Friendos: You're going to be hearing more about my new project, Bone Church, soon. For now, know that its home is also the new home to Poor Claudia and Octopus Books and Bad Blood. The space is called Milk/Shop. If you're in Portland, ca'mon, stop on by the Lecheria. We'll crack your beer. We'll crack your heart. You can stay for a little while. Come. 

Wednesday, September 07, 2011

Ancient melodies of the future

At first, getting old felt like the world knew you had a big dick (and go fuck yourself for wanting to call me on some Freudian chauvinistic bullshit; that’s not how I mean it and you know it). I grew into my strut walking down the avenue, (mostly) stopped fighting—I’m able to be more honest with myself than I’ve ever been—and I care less about stupid shit. Less gossip and negativity, more patience and love.
And, see, here—this is what I wanted to talk about beginning after the first sentence: now getting old bears the stark, unmaskable stain of woowoo. (I’d only ever admit this using my Actual Adult Serious Voice in Real Life to one person in the world, so, unless you’re that person, glaze yr pretty eyes for a paragraph or more.) You there: glaze thine fucking eyes! OK, woowoo: not much to say, right? It’s all piss-stained sheets in the sun in the wind on a clothesline in an over-saturated shot from a flashback in a film. And, since we’re here, it’s time to pour a little out for our Greek and Roman friends: being able to inherit their baseline culture of logic over mysticism has kept me from needing to know my astrological sign until my realization that I wanted to start laying on top of the artist-set. So, now I know I’m an Aquarius, etc., along with a few presidents and best friends. It means I don’t give a fuck about all the shits around me (—and to think, for the longest time I thought it was just because I decided I didn’t give a fuck…). And here I am, on the far side of being over-educated, of having a pretty solid chunk of life experience carved out of the belief that existence precedes essence, and I happen upon vibrations of strings waving throughout the world. I find myself in moments that are so perfect—or at least familiar—that I feel they’ve been in my world, outside of time, waiting (well, they can’t be waiting outside of time, so let’s say resting) for me and then just insert themselves into my consciousness at just the right—wait for it, now…—time. I look into someone’s eyes and felt the sort of preeminence I’ve only ever felt with my self qua self before.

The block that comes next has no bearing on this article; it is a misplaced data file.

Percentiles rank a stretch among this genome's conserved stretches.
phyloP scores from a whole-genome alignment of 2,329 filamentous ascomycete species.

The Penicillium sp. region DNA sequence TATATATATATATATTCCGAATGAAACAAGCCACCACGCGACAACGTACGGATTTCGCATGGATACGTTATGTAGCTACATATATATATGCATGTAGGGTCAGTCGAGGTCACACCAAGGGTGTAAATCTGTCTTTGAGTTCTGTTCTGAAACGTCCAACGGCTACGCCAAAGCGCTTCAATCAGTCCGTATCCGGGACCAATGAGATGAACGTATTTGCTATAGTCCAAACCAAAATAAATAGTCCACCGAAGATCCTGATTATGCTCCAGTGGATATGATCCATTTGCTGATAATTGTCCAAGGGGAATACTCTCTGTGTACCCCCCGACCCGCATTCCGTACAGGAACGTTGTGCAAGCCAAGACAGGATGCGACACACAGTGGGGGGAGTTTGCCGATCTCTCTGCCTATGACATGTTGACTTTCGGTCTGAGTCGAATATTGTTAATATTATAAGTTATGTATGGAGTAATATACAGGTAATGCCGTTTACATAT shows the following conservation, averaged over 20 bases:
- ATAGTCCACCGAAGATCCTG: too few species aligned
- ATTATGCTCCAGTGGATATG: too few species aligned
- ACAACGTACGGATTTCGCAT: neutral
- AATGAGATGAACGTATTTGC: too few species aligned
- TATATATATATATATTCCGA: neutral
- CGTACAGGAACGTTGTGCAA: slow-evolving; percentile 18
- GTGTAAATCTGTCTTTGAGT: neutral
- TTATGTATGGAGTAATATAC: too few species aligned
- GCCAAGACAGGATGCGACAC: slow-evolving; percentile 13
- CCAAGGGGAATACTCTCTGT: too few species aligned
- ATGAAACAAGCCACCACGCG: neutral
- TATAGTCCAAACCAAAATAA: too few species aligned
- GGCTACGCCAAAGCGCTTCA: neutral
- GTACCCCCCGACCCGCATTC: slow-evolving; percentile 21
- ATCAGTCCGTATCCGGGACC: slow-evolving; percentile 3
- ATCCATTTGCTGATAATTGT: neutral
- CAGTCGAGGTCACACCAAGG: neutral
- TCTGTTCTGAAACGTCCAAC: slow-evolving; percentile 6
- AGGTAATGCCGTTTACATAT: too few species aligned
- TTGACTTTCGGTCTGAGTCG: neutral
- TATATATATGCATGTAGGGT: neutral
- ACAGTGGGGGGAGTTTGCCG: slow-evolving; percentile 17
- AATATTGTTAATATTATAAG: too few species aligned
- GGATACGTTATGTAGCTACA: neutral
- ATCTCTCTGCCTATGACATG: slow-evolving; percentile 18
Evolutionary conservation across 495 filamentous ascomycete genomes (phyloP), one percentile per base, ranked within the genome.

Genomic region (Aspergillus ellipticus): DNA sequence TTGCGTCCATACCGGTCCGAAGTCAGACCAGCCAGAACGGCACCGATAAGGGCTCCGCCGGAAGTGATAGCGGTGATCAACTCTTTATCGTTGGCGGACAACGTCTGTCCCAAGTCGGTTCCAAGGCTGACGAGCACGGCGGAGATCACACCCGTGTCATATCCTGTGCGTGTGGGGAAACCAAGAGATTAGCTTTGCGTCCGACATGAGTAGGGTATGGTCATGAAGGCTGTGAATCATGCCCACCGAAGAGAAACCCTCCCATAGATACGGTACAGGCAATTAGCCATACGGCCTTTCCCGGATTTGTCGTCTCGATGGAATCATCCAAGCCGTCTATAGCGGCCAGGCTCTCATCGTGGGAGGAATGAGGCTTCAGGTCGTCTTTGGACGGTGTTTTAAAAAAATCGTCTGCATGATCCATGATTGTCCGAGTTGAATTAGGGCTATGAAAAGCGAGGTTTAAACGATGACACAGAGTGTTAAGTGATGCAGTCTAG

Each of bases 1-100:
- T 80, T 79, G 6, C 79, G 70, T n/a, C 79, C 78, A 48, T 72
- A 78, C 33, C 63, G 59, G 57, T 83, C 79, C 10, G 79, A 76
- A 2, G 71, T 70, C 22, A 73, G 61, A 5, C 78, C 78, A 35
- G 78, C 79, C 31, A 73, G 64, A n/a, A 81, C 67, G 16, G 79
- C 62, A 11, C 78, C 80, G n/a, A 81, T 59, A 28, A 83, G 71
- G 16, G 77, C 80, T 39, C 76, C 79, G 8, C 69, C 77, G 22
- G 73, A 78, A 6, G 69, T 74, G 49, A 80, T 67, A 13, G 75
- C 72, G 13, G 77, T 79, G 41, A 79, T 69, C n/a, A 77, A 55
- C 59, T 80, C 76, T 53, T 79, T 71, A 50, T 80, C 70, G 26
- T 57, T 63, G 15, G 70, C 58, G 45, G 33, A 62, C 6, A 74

There comes a point like this, here, where I have to take a step back toward the west: I don’t feel this with everyone. I’m not saying I’m fucking benevolent in some zen or JC way. It’s a limited exposure. It’s kind of like feeling more connected to the world—more a part of the world—thru my experience with one single person, which would normally sound woowoo but I’m going to call it an example of duende, slap it on it’s ass, and send it out into the world. See, here’s the, in the self-consciously postmodern parlance of our time, rub: describing this type of shit results only in soggy juicers of cliché or tie-dye.
I also make this point about rubbing: for me, there is a very deep value in choice. I, for example, am very patient with people I love. This isn’t a personality trait. This isn’t because I was born at 10:30 on a Saturday morning. In fact, I’m generally speaking a very impatient person. (As any ex-wife or mother will tell you.) Patience has been a skill I knew I was very bad it, and because I didn’t ever want to be my father, I taught myself how to be good at it. Then I practiced it a bunch. Sometimes I got myself drunk over it, both as a reward and in the way one diverts the pain of getting tattooed into a different part of the body so the piece of skin getting tattooed stays flexible, stable. I’m proud of the work I’ve done in this area of my life. It was a choice, and to my mind to call it anything else diminishes the ethics, work, and intentionality that goes in to each demonstration of that learned skill. (Who am I arguing with here?)